Wednesday, November 13, 2019

Slow Start to Winter Snow Season

After the extraordinary early snow during the first half of October, many skiers and snowboarders were greasing their skies and prepping their gear for an early start of the snow recreation season.

But alas, things did not work out that way.  Warmer temperatures followed and then starting October 25th, we entered a 14-day dry streak.  Most of the snow melted, leaving us worse than a year ago.  To illustrate, compare the snow depth today and one year ago (see below).  The north Cascades and southern BC had much more snow at higher elevations in 2018.


So what about this year?  We have had a "problem"--persistent high pressure over the northeast Pacific.   To illustrate here is the height anomaly (difference from normal) at 500 hPa (about 18,000 ft) for the past 30 days.  Red indicates higher heights (higher pressure/ridging), blue indicates troughing (lower than normal heights).  A strong persistent pattern that explains the dryness and warmth of the West Coast and the cool/wet weather of the eastern US, since ridging brings drying and troughing, the opposite.

The forecast for the next five days for the same level?  A big ridge over the west coast (the shading is the anomaly, with orange being higher than normal).  This is a wetter pattern, but relatively warm.  Not good for snow.

The latest 7-day accumulated snow forecast from the UW system provides some snow at the highest elevations over the north Cascades, but even there only 6-12 inches.

Strangely enough the persistence of this ridge could be a good thing for snow later in the season--if the ridge moves back towards the west, we might be open to a trough coming from the north, like last February.  We will see. 

The media has been full of winter weather forecasts, the skill of which is marginal at best.

Sunday, November 10, 2019

Can Autonomous Weather-Observation Sailboats Improve Forecasts over the U.S.?

Imagine an unmanned sailboat that can collect highly accurate weather and upper-ocean observations.

A sailboat that could stay offshore for months or more and can handle the most severe weather.

A sailboat with real-time satellite communication and capable of either staying at one location or following a pre-programmed path.

A sailboat observation platform that is not only more capable than current weather buoys far less expensive to deploy and maintain.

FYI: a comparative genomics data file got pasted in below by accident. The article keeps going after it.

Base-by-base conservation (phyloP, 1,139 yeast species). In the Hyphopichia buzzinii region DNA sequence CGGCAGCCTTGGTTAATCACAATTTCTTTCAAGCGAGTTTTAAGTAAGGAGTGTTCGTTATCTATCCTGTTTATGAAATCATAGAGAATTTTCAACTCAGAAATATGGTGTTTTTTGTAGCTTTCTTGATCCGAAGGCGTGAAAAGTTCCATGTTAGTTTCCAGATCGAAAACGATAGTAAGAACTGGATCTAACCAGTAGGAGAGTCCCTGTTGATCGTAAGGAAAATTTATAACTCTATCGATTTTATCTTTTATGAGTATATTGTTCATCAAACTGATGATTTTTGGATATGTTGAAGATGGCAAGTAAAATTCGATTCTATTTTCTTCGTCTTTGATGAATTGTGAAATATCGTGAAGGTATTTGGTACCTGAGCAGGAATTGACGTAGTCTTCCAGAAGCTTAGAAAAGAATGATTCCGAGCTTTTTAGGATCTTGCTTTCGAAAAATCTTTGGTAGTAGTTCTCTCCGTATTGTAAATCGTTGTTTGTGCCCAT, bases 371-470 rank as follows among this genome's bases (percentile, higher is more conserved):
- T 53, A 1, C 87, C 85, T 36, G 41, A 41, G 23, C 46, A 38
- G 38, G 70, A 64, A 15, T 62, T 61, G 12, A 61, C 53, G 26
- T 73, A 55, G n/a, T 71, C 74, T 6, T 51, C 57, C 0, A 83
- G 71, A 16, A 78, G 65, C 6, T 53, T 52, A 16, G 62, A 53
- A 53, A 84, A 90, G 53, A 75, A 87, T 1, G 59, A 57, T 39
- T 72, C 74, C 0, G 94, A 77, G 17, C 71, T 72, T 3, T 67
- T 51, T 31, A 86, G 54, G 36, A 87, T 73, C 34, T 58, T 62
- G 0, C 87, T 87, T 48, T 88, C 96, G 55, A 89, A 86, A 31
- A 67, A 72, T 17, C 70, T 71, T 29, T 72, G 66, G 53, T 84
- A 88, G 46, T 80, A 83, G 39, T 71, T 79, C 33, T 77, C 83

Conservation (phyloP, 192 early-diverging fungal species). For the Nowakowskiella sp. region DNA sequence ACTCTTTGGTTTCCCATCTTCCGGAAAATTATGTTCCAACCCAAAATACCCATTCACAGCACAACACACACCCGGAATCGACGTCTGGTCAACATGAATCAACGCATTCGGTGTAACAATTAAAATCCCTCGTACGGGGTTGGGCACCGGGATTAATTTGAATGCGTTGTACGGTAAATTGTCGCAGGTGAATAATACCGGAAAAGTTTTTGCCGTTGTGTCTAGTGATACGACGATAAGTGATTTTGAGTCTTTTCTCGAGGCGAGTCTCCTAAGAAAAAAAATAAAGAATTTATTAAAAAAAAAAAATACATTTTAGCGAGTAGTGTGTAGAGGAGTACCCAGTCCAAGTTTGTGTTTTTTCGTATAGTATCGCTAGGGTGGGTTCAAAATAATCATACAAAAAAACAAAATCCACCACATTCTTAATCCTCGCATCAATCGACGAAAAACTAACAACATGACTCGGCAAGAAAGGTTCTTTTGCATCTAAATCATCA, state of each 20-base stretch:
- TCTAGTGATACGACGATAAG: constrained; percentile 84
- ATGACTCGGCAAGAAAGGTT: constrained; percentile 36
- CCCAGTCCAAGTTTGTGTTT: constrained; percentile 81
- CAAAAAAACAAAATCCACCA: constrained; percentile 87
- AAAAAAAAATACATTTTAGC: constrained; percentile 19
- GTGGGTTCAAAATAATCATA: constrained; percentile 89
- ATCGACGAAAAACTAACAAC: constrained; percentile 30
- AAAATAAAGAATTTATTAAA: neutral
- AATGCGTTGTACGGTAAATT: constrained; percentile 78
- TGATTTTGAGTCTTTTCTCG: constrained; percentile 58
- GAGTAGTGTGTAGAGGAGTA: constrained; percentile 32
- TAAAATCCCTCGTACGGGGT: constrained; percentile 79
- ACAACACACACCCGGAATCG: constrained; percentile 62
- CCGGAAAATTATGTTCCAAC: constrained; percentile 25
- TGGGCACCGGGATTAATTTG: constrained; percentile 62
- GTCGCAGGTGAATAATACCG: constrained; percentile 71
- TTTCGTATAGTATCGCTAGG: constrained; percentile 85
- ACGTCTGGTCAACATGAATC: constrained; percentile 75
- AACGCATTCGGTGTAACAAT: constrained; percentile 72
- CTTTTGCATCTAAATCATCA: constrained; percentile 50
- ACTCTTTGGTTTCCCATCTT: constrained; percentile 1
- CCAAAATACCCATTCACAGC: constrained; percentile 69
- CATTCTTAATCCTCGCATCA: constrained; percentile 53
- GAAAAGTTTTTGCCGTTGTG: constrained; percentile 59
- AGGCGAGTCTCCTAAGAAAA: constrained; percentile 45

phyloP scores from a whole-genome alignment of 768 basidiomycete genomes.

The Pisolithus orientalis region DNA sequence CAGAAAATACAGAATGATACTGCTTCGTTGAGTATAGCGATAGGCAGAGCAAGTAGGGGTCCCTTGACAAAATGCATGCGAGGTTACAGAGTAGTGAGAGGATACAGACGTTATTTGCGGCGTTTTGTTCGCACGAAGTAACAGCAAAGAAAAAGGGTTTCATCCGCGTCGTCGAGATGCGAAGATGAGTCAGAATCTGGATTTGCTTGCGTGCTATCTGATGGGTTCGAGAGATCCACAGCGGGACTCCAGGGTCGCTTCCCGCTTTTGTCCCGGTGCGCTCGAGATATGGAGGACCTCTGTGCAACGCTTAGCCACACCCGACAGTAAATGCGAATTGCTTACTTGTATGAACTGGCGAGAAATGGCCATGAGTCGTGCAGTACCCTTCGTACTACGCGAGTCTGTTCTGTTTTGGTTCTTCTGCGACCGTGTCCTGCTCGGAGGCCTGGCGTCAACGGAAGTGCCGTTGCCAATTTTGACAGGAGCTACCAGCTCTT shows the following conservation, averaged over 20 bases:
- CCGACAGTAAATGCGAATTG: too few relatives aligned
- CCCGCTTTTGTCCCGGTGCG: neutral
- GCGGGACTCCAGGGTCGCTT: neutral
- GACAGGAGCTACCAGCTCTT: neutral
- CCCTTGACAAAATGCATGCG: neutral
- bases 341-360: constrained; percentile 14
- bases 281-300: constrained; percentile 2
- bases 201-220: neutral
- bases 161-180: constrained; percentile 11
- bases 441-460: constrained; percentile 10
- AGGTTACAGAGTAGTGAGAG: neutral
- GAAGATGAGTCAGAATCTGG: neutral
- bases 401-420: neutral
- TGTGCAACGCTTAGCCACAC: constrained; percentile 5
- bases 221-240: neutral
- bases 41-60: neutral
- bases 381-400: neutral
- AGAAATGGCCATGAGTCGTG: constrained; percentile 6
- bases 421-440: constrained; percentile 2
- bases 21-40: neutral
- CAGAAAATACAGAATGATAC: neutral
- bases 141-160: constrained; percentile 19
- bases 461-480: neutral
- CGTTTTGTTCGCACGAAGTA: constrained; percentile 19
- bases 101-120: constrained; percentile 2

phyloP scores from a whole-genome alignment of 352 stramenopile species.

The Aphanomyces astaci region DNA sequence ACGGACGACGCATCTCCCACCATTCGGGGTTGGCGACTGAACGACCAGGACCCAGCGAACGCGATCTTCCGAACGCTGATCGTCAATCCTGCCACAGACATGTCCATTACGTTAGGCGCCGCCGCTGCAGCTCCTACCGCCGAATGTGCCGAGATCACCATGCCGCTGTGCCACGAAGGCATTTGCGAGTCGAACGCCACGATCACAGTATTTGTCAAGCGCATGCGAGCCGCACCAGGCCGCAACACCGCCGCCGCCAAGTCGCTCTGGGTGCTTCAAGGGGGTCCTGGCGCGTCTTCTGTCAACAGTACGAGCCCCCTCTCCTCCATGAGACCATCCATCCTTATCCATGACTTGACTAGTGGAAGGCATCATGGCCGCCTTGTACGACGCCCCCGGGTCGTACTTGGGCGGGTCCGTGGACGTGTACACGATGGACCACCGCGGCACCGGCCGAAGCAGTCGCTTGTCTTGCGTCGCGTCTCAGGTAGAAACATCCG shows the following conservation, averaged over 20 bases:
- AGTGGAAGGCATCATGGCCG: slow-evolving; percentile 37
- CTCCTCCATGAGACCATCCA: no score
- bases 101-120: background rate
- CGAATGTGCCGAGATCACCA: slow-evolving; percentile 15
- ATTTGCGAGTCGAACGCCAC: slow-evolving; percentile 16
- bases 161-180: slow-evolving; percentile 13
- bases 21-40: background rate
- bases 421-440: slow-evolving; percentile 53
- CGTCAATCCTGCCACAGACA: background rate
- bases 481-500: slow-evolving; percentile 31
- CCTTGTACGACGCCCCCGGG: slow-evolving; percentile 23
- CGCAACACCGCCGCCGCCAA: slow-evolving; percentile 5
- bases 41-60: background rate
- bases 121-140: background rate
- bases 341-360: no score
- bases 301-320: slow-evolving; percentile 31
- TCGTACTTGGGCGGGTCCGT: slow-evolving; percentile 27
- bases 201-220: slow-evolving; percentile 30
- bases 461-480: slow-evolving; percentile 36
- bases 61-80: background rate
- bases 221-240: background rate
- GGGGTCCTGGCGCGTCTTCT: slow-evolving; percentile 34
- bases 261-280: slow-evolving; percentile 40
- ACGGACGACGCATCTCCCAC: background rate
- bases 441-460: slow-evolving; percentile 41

Now imagine a line of such sailboats stationed off the entire U.S. West Coast, providing a "picket fence" of weather/ocean observations that would help warn the U.S. West Coast of approaching weather systems.  Observations that might improve weather forecasting over the entire nation.

Too good to be true?  Science fiction?   The product of too many meteorological happy hours?

No, this is now reality.    The observing sailboat is called a Saildrone, produced by the eponymously named company and the brain child of its visionary founder and CEO Ricard Jenkins. 

A line of Saildrones is now off the West Coast as part of a joint Saildrone/ University of Washington project:  The Saildrone Pacific Sentinel Experiment.   And the implications of this new observing platform are potentially revolutionary.

The Saildrone

   The figure below illustrates the standard observing systems of a Saildrone.  For the atmosphere, all the old favorites:  wind speed and direction, temperature, humidity, barometric pressure, solar radiation. For the ocean, everything from ocean temperature below the surface, the temperature of the sea surface, wave heights, and near-surface ocean currents--to name only a few.    Plus, the Saildrones have multiple cams, so one can view the sky and sea surface. Amazing.

The "Competition"

            NOAA/NWS (National Weather Service) runs a major buoy program, with the weather/ocean buoys off the U.S. West Coast shown below. The blue squares are the fixed weather/ocean buoys.  There are five of them offshore.  Three of them have either failed or have 3 or more critical sensors broken.   The other two, not so well placed, have one important sensor gone.   Not good.  The red stars are tsunami buoys. The density of the fixed buoy network is relatively sparse, and the buoys tend to break or get loose from their moorings after major storms. 
            The other problem with the NOAA fixed buoy program is its costs: hundreds of millions of dollars a year, including the need for very expensive ship time to service, retrieve, and deploy buoys.

The offshore buoys are important for West Coast forecasting, particularly the buoys at 130W.  They tell us how well our forecast models are doing as storms approach the coast and whether the forecasts need to be updated or amended.  They supply data that can be assimilated into models to improve downstream forecasts.  Unfortunately, NOAA does not have a functional line of buoys offshore.

The Saildrone Sentinel "Last Line of Weather Defense" for the US West Coast

As someone who has spent his life working to improve weather forecasts along the U.S. West Coast, I have often been frustrated by the unfortunate state of the offshore NOAA buoy network.  My colleagues in the National Weather Service feel the same way. Although West Coast weather forecasts have improved, with better models and more satellite observations, some major forecast busts have occurred, such as the (in)famous Ides of October storm of 2016;  we have lacked sufficient surface observations offshore to view the failure mode of this storm and other in a timely way.

I had heard about Saildrones and was intrigued by their potential to improve weather forecasting.  So intrigued I contacted, Richard Jenkins, CEO of Saildrone.   Graciously, he invited me down to his impressive facility in Oakland, where I saw a dozen or so boats being constructed and talked about their use as a data source for numerical weather prediction.